242. KPMG observed that it would be "unlikely" for a set of a bank's financial statements to be issued if there was a significant doubt around going concern. In such a case, the auditor would have a statutory duty to report their concerns to the FSA, prior to the issuance of any modified audit report. According to KPMG, this in itself would be sufficient for the FSA "to crystallise the bank's status either by ensuring support is provided or suspending its licence to take deposits".[397] Professor Power suggested a possible improvement in this area:

The auditor must either issue a 'clean' audit report, which tends to be highly standardised, or a qualified audit report, which for financial institutions would be highly damaging for its potentially self-fulfilling consequences. Reporting systems in other fields, in health and safety for example, have more finely-tuned and graduated forms of reporting, and adverse reporting is normalised to a certain extent. The lack of such a 'graduated ladder' of reporting options is one source of difficulty for financial auditors, especially as they consider the applicability of the going concern assumption for clients in 2009.[398]

243. The Financial Reporting Council should build on steps it has already taken to ensure that users of accounts are sufficiently well informed about going concern considerations that the issuance of modified audit opinions does not result in undue panic. With a view to the longer term, we believe there is a case for the FRC to consider the introduction of a graduated ladder of concern, along the lines suggested by Professor Power. We would welcome a system whereby the auditor could transparently express an opinion on a bank's future, without triggering emergency action by the FSA.

Financial reporting

244. Many banks produce financial statements that are exceedingly long. We questioned whether such documents truly served the interest of those that they are intended for—the shareholders and other users of the accounts.

245. Mr Nelson, for KPMG, said that there was a constant dialogue with users of financial statements to discuss improving their utility, but the user community was so wide that it was quite a challenge to meet every user's demands.[399] Mr Hayward, of Independent Audit, admitted that the audit profession was culpable in creating financial statements that had "headed for compliance rather than communication", leading to the production of "telephone directories of data".[400] Professor Power echoed these comments, noting that recent disclosures regarding financial instruments provided useful information, but "it is questionable whether they could have enabled readers to understand the underlying risks".[401]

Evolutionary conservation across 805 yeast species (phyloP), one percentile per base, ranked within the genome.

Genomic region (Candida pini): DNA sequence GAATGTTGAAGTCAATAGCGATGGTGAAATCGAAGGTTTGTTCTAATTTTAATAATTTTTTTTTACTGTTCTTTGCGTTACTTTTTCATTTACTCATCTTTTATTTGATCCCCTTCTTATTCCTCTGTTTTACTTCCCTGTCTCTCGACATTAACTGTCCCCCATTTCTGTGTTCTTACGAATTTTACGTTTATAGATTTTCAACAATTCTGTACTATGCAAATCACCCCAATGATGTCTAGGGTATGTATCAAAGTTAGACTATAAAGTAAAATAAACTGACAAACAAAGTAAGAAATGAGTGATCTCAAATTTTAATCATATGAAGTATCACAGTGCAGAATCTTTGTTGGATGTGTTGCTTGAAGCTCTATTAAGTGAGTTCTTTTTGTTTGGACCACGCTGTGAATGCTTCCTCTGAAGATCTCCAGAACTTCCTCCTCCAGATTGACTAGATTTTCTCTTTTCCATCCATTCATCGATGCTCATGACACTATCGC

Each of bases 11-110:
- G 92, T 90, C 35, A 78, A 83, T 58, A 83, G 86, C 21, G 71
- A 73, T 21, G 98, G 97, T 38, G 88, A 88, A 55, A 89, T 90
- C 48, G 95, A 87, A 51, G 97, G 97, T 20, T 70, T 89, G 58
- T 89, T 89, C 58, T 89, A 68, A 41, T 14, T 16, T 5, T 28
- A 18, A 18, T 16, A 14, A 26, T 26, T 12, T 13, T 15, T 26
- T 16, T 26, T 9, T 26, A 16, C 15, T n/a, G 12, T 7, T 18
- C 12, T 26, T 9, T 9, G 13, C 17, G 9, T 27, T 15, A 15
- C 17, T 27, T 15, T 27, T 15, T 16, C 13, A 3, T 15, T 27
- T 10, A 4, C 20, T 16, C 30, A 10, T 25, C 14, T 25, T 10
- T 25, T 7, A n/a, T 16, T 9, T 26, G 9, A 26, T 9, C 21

246. Mr Nelson told us that the International Accounting Standards Board was looking at the complexity in financial statements and seeing whether they needed to be restructured to make them easier to understand.[402] The ACCA suggested that the principles outlined in the proposed Operating and Financial Review (OFR) should be reconsidered, because the OFR could be a valuable opportunity for organisations to reflect on their business model and strategy, and to be able to communicate these to its stakeholders.[403] As a good first step towards this goal, they suggested that firms include an Executive Summary at the front of the financial statements.[404]

247. We believe that the complexity and length of financial reports represent a missed opportunity to improve the understanding that users of accounts possess of the financial health of firms and recommend that the FSA consult on ways in which financial reporting can be improved to provide information in a more accessible way. At the moment, financial reports can be used for finding specific bits of information, so are useful for reference, but they do not tell the reader much of a story. We would like them to read less like dictionaries and more like histories. A useful approach would be to insist on all listed firms setting out their business model in a short business review, in clear jargon-free English, to detail how the firm has made (or lost) its money and what the main future risks are judged to be.

3 336  36 Q 1080 Back

3 337  37 Ev 29 Back

3 338  38 Ev 225 Back

3 339  39 Ibid. Back

3 340  40 Q 1131 Back

3 341  41 Q 1133 Back

3 342  42 Ev 176 Back

3 343  43 Q 1122 Back

3 344  44 Ev 167 Back

3 345  45 Ibid. Back

3 346  46 Ibid. Back

3 347  47 Ev 165 Back

3 348  48 Ibid. Back

3 349  49 Ev 175 Back

3 350  50 Q 1077 Back

3 351  51 Q 1120 Back

3 352  52 Treasury Committee, Fifth Report of Session 2007-08, The run on the Rock, HC 56-I Back

3 353  53 Q 1092 Back

3 354  54 Ev 166 Back

3 355  55 Q 1104 Back

3 356  56 Q 1105 Back

3 357  57 Q 1112 Back

3 358  58 Q 1103 Back

3 359  59 The Bank of England handed over banking supervision to the FSA in June 1998. Back

3 360  60 Q 1161 Back

3 361  61 Ev 282 Back

3 362  62 Q 1156 Back

3 363  63 Ev 199 Back

3 364  64 Q 1129 Back

3 365  65 Q 1175 Back

3 366  66 Ev 450-1 Back

3 367  67 Q 2214 Back

3 368  68 Ev 307 Back

3 369  69 Q 1151 Back

3 370  70 Q 1152 Back

3 371  71 Q 1195 Back

3 372  72 HC (2007-08) 56-I Back

3 373  73 Q 1089 Back

3 374  74 Ev 253 Back

3 375  75 Ibid. Back

3 376  76 Ibid. Back

3 377  77 Ev 175 Back

3 378  78 Q 1081 Back

3 379  79 Q 1082-3 Back

3 380  80 Q 1092 Back

3 381  81 Ibid. Back

3 382  82 Q 1096 Back

3 383  83 Ibid. Back

3 384  84 Q 1147 Back

3 385  85 Ev 168 Back

3 386  86 Q 1139 Back

3 387  87 Ev 282 Back

3 388  88 Q 1162 Back

3 389  89 Q 1097 Back

3 390  90 Q 1100 Back

3 391  91 Ev 168 Back

3 392  92 Ev 157 Back

3 393  93 Q 1179 Back

3 394  94 Q 1180 Back

3 395  95 Ev 283 Back

3 396  96 Ev 283 Back

3 397  97 Ev 198 Back

3 398  98 Ev 175 Back

3 399  99 Q 1167 Back

4 400  00 Q 1142 Back

4 401  01 Ev 175 Back

4 402  02 Q 1167 Back

4 403  03 Ev 490 Back

4 404  04 Ibid. Back